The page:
Wanted: major investors to spend 'clean trillion' on climate

NEW YORK Wed Jan 15, 2014 11:24am EST

NEW YORK Jan 15 (Reuters) - Major institutional investors will need to ratchet up their investment in clean energy to achieve the massive funding goals necessary to avert catastrophic climate change, according to a report released on Wednesday by investment group Ceres.

Ceres, a non-profit organization which advocates for the adoption of "sustainable business practices," made seven recommendations for the private sector and three for governments on how to bridge the gap between today's clean energy investment levels and the $1 trillion per year target estimated in 2013 by the International Energy Agency.

Ceres said reaching the so-called "clean trillion" will require the financial firepower of deep-pocketed institutional investors, such as pension funds and sovereign wealth funds, who manage around $75.9 trillion globally.

"Today's leading providers of capital to clean energy are primarily commercial banks, national and multilateral development banks and electric utilities. But these sources alone are insufficient to double annual global clean energy investment by 2020 and quadruple it by 2030," the report said.

Separately, a report by Bloomberg New Energy Finance published on Wednesday found that global investment in clean energy fell for the second consecutive year in 2013, to $254 billion from $281 billion in 2012.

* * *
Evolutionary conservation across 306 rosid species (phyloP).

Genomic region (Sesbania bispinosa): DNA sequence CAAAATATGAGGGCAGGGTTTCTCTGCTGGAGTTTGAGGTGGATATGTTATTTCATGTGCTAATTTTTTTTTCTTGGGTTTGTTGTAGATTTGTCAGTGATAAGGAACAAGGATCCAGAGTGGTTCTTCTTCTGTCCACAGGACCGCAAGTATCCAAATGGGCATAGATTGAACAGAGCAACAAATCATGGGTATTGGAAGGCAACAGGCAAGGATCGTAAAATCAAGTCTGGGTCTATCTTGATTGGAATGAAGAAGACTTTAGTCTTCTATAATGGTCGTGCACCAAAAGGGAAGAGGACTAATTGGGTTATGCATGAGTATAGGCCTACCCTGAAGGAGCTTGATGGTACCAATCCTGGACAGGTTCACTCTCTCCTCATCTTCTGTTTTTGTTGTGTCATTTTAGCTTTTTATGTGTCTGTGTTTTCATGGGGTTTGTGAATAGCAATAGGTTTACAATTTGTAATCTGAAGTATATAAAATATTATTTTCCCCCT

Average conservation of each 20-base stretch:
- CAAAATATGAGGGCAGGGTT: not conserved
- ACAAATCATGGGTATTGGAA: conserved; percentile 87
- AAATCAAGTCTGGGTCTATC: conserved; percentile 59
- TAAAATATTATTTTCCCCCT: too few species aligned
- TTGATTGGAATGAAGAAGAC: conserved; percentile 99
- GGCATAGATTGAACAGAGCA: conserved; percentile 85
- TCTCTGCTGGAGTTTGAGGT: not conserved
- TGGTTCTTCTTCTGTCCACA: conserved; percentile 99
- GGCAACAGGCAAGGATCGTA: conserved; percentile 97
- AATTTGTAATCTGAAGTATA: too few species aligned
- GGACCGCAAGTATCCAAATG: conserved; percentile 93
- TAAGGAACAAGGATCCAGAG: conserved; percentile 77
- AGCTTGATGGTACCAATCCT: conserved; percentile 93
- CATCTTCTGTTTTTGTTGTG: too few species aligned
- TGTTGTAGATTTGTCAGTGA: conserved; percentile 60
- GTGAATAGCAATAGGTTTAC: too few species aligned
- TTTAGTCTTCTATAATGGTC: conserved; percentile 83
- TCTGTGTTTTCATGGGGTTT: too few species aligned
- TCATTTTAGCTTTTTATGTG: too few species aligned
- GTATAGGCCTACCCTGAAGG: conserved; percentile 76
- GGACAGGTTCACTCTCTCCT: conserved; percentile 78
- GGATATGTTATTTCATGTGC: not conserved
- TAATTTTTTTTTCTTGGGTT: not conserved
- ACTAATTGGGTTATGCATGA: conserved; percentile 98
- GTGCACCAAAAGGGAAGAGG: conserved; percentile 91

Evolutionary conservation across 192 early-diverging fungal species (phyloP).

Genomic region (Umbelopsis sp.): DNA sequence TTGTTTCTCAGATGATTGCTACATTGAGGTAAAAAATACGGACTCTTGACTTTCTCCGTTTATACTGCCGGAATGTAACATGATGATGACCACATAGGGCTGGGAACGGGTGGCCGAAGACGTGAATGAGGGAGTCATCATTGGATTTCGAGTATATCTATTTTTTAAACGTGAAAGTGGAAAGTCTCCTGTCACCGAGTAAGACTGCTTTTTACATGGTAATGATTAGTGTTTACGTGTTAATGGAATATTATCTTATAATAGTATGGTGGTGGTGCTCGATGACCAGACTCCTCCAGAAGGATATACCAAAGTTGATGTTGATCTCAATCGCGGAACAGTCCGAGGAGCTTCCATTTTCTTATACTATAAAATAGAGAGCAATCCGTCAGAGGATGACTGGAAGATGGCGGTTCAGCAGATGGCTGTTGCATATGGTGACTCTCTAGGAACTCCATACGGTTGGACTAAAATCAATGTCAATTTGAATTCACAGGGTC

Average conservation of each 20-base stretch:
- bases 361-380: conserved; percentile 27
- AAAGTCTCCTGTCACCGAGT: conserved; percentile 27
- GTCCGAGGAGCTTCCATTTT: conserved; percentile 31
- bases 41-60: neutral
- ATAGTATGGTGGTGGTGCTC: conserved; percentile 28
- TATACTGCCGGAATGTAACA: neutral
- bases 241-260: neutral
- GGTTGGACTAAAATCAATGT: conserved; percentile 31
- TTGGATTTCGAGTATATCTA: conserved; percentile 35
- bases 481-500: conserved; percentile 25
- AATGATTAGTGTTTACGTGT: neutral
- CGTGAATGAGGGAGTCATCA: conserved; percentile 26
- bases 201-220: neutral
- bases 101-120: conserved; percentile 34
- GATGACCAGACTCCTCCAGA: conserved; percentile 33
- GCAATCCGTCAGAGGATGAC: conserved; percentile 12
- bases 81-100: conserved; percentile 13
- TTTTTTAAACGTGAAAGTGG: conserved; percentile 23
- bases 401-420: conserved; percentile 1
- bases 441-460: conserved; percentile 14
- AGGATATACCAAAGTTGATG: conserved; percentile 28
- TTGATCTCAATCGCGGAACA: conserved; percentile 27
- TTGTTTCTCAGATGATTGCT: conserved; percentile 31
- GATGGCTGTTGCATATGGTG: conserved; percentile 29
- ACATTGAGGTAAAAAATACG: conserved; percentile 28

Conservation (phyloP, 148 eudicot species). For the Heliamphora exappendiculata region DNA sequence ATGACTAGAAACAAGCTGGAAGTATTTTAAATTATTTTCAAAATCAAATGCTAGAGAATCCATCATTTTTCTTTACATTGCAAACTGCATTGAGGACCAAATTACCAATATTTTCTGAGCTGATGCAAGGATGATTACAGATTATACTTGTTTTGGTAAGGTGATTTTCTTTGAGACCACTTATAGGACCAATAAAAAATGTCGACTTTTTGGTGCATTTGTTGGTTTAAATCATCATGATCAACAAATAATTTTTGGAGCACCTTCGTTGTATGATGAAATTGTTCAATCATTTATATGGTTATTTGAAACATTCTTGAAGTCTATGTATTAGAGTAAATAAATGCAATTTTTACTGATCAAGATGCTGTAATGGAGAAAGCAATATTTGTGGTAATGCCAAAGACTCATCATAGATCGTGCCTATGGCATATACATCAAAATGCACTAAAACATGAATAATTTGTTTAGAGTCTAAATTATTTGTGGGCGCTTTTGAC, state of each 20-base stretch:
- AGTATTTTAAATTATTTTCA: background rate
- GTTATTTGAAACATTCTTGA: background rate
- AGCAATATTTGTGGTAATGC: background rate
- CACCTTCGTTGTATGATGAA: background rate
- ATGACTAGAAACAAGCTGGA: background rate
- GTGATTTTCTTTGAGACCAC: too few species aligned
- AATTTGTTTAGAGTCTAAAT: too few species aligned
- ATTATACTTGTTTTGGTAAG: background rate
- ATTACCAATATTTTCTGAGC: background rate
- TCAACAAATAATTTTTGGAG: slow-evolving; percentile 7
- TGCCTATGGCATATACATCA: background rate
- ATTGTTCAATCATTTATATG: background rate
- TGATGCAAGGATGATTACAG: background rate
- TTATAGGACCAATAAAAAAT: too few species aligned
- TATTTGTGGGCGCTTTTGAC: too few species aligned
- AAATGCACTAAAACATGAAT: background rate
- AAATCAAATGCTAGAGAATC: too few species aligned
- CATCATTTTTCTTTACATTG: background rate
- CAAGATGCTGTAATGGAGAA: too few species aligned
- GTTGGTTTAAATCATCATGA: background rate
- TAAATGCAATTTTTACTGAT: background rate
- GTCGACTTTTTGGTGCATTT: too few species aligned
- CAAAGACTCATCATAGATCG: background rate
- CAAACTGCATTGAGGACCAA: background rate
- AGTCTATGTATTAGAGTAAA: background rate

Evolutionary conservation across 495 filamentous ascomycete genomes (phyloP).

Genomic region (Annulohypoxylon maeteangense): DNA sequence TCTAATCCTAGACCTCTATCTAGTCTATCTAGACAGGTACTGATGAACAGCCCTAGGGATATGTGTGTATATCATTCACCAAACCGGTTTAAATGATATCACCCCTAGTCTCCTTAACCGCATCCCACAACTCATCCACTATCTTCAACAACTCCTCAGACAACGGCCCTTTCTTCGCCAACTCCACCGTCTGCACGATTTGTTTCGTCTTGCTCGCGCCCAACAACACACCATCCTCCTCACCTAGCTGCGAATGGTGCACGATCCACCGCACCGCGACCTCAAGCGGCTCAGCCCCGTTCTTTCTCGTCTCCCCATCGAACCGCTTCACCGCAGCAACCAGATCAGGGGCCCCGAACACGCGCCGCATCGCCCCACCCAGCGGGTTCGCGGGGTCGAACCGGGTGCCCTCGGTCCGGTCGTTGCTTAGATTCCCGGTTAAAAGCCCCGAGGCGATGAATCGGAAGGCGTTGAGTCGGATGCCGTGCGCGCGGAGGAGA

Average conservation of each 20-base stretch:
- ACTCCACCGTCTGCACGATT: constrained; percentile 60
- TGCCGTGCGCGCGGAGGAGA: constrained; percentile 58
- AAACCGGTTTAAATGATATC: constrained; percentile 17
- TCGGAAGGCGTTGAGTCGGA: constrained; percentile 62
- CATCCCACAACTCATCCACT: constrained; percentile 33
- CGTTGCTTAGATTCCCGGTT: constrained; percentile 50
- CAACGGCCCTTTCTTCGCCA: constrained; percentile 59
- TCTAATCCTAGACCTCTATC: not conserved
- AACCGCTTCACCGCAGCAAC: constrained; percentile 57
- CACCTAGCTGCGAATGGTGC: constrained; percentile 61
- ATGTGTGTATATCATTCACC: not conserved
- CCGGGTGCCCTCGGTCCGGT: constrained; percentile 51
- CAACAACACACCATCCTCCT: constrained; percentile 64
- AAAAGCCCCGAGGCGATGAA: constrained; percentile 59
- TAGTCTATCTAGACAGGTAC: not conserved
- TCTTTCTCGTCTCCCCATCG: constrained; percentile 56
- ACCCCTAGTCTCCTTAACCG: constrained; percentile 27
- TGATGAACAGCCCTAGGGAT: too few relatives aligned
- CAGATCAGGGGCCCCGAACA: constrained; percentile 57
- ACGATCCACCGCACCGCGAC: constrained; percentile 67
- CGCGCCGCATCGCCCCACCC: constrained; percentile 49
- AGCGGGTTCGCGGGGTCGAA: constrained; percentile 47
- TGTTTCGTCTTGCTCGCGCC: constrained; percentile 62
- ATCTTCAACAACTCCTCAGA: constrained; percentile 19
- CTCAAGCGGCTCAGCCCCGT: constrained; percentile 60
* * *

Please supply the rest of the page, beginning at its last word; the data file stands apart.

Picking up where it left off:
The Ceres report was released as investors met in New York for a conference on climate risk.

Mark Fulton, author of the Ceres report and former head of research for Deutsche Bank Climate Change Advisors, said the recommendations are focused mainly on what the markets can do to increase the amount of investment.

For institutional investors, Ceres recommends measures that would scale up clean energy investment.

One suggestion by Ceres called for institutional investors to set firm goals - for example, to allocate 5 percent of their portfolios to clean energy investment.

That approach would "give investors the best chance of capitalizing on new clean energy-related opportunities across all asset classes  as opposed to relegating this clean energy theme to just public equity or venture capital," Ceres said.

The report also advised investors to work with energy companies to disclose the portfolio risk of their carbon-intensive oil, gas and coal reserves becoming "stranded assets" - unusable because of new regulations or market forces.

The report suggested that investors expand the current $2.5 trillion covered bond market for clean energy investment, which would "broaden the universe of highly-rated fixed-income products attached to clean energy."